Peter Berg has always been an iffy scattered genre director – he can churn out popcorn throwaway entertainers like Battleship (2012) and The Rundown (2003), wayward routine action-ers like Hancock (2008) and The Kingdom (2007), but his last two movies Lone Survivor (2013) and Deepwater Horizon (2016) have seen him delve into fact-based stories of heroism. Through his last two films, one can easily notice Berg honing his skills and with Patriots Day he has gotten it right. The learning curve is evident in that he has learned to dial down that American #1 jingoistic histrionics and is finally able to achieve the fine balance between connecting with the audience on a deeper level and succeeding as pure adrenaline entertainment.
On April 15, 2013 Boston, Massachusetts, Police Sgt. Tommy Saunders (Mark Wahlberg) is pulling security duty on the annual Boston Marathon when the Tsarnaev brothers strike with their homemade bombs in an act of terrorism. In the resulting chaos as the wounded are cared for, Saunders and his comrades join forces with the FBI to get to the bottom of this attack. As the investigation continues, the Tsarnaev brothers realize that the authorities are close to identifying them and attempt to flee the city to continue their fanatical mayhem. To stop them, a police manhunt is performed that would have bloody confrontations and a massive dragnet shutting down the City of Boston to make sure there is no escape from the law.
Patriots Day deconstructs the events of the Boston Marathon Bombing in 2013 and the ensuing manhunt for the terrorists in a stone-cold adrenaline pumping fashion. The docudrama opens with an unrelated problematic arrest in which Saunders busts his knee and we get a quick introduction of our titular salt-of-the-earth fictional cop and we see the initial traumatic events through his eyes. We are quickly and efficiently given introductions to all the important players and the peripheral ones, including the terrorists that will feature in the story. All in all we are just given enough to show us that everyone has something to live for, nothing feels jackhammered into our brains. The opening act is one crisply edited and vividly crafted segment of economical story construction.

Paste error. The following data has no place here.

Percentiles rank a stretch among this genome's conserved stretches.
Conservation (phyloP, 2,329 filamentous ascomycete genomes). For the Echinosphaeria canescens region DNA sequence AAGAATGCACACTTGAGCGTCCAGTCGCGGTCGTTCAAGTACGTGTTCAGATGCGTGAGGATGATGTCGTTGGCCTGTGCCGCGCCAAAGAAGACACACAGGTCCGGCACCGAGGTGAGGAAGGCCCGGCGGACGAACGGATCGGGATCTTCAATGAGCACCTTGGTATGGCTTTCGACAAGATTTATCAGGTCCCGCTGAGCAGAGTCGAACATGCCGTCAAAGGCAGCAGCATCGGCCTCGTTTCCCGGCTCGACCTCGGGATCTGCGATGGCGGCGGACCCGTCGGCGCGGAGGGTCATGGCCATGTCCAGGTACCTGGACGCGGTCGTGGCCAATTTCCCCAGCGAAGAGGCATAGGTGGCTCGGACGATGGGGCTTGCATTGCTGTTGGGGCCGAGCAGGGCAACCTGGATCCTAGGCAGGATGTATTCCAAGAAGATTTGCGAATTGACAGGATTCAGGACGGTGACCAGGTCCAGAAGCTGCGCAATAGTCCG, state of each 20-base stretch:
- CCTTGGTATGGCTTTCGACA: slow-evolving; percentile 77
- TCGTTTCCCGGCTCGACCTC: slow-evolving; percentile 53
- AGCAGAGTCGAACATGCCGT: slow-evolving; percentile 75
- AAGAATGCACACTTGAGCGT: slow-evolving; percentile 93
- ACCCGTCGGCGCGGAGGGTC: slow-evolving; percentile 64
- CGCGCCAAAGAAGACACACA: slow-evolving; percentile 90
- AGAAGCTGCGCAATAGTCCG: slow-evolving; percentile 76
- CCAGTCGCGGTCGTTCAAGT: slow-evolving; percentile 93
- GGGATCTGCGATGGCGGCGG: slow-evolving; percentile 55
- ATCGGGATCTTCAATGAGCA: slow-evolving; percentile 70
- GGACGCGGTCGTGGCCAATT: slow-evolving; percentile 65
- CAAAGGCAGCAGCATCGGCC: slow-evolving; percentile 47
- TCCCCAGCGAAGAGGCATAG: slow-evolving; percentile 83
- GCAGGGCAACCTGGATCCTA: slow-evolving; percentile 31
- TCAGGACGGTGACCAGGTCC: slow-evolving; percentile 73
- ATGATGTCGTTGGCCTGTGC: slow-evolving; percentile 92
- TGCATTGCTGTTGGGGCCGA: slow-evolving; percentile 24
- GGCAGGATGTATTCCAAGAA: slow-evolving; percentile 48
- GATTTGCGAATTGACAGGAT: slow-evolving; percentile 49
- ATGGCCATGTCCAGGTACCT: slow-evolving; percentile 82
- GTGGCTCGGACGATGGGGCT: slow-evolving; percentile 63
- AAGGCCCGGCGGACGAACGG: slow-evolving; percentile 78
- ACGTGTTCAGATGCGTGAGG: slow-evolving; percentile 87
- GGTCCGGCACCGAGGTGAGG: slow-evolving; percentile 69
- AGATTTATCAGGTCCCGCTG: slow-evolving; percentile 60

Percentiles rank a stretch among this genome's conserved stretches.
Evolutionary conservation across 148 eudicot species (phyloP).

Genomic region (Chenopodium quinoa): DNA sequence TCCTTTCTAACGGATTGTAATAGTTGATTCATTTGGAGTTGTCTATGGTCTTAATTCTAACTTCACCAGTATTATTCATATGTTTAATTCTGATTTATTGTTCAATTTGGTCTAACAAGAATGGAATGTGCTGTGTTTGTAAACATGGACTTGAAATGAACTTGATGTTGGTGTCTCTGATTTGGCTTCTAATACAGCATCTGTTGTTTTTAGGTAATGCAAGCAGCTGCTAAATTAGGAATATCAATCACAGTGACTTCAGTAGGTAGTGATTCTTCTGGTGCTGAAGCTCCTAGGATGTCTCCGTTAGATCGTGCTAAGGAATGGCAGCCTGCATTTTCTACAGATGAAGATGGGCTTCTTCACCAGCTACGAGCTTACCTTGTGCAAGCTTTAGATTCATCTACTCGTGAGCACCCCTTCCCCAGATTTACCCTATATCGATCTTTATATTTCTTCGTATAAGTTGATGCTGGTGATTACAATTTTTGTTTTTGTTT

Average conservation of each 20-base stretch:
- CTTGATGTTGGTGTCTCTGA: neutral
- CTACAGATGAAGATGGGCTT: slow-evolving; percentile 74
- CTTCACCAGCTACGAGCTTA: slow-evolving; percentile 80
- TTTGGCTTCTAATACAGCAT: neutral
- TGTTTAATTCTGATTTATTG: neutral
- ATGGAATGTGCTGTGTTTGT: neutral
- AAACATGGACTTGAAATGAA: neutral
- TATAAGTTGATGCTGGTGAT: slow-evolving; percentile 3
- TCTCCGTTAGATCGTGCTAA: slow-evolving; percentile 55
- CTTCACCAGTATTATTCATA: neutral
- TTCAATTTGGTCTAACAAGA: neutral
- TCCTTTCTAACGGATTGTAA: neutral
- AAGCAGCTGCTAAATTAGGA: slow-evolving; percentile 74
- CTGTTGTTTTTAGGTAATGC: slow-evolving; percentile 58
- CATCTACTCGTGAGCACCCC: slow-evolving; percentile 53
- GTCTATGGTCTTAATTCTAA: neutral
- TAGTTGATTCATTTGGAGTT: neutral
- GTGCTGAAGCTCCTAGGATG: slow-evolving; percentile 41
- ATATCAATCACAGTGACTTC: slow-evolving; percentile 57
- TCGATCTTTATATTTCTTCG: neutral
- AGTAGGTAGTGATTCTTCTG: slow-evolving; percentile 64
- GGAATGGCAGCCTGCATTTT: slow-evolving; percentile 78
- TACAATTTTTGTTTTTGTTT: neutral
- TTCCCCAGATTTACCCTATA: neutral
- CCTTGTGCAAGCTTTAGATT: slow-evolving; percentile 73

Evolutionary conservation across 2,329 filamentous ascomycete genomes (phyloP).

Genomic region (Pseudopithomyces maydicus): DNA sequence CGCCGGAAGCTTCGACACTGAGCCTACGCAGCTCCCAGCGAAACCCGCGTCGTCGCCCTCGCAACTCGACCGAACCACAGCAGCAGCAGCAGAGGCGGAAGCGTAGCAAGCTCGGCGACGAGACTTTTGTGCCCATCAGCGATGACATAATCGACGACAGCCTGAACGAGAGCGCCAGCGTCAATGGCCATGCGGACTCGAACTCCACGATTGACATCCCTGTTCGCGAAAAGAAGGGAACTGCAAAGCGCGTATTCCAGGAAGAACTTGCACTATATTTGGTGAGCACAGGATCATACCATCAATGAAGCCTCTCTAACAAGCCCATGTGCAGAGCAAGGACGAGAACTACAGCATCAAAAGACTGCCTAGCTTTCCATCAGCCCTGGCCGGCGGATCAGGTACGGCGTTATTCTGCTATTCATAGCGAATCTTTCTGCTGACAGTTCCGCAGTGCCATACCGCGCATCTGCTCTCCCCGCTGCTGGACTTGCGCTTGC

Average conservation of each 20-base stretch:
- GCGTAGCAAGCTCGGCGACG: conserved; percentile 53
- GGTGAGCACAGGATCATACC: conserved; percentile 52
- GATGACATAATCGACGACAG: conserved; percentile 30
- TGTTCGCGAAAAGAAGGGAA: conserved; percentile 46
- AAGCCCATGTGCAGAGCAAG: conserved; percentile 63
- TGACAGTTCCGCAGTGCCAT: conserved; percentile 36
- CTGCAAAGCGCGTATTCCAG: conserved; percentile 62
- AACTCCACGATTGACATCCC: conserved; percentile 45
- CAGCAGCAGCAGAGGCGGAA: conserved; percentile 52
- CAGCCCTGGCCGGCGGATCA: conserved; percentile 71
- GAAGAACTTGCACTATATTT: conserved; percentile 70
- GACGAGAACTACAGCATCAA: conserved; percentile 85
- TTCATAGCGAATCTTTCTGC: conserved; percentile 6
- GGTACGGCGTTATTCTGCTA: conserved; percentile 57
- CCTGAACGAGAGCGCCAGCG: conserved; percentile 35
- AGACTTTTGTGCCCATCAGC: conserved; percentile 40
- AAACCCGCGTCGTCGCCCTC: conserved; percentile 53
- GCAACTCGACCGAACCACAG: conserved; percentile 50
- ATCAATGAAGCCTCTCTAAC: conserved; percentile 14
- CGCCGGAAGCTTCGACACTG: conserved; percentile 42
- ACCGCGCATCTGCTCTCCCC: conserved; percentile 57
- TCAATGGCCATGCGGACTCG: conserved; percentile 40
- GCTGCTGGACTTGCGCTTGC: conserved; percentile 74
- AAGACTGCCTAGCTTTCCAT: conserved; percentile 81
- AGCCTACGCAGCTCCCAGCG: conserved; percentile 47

After the explosions, the movie wastes no time in moving into police procedural trajectory and this is when it hits heart-parked-in-your-mouth territory. There are so many scenes that are gems here – Saunders walking a reconstruction of the crime scene, an escape from a car-jacking, a spine-chilling interrogation, the gun-fight showdown at a residential street. Berg never glamourises any party and simply lays out the facts in linear form with time stamps. The movie recreates the events faithfully with the cloying melodrama wisely dialled down and the light never fails to shine down on the people of Boston, the real heroes of the tragedy.
Throughout the movie, it remains respectful to the victims and the law enforcement agencies involved and celebrates their consummated efforts in apprehending the terrorists. Berg never presses the exploitative button and that immediately makes the movie memorable. Every individual feels like real human beings with authentic sensitivities and moral stakes. He has found his niche and he is revelling in a genre that seldom offers surprises and few have done as well.
4 / 5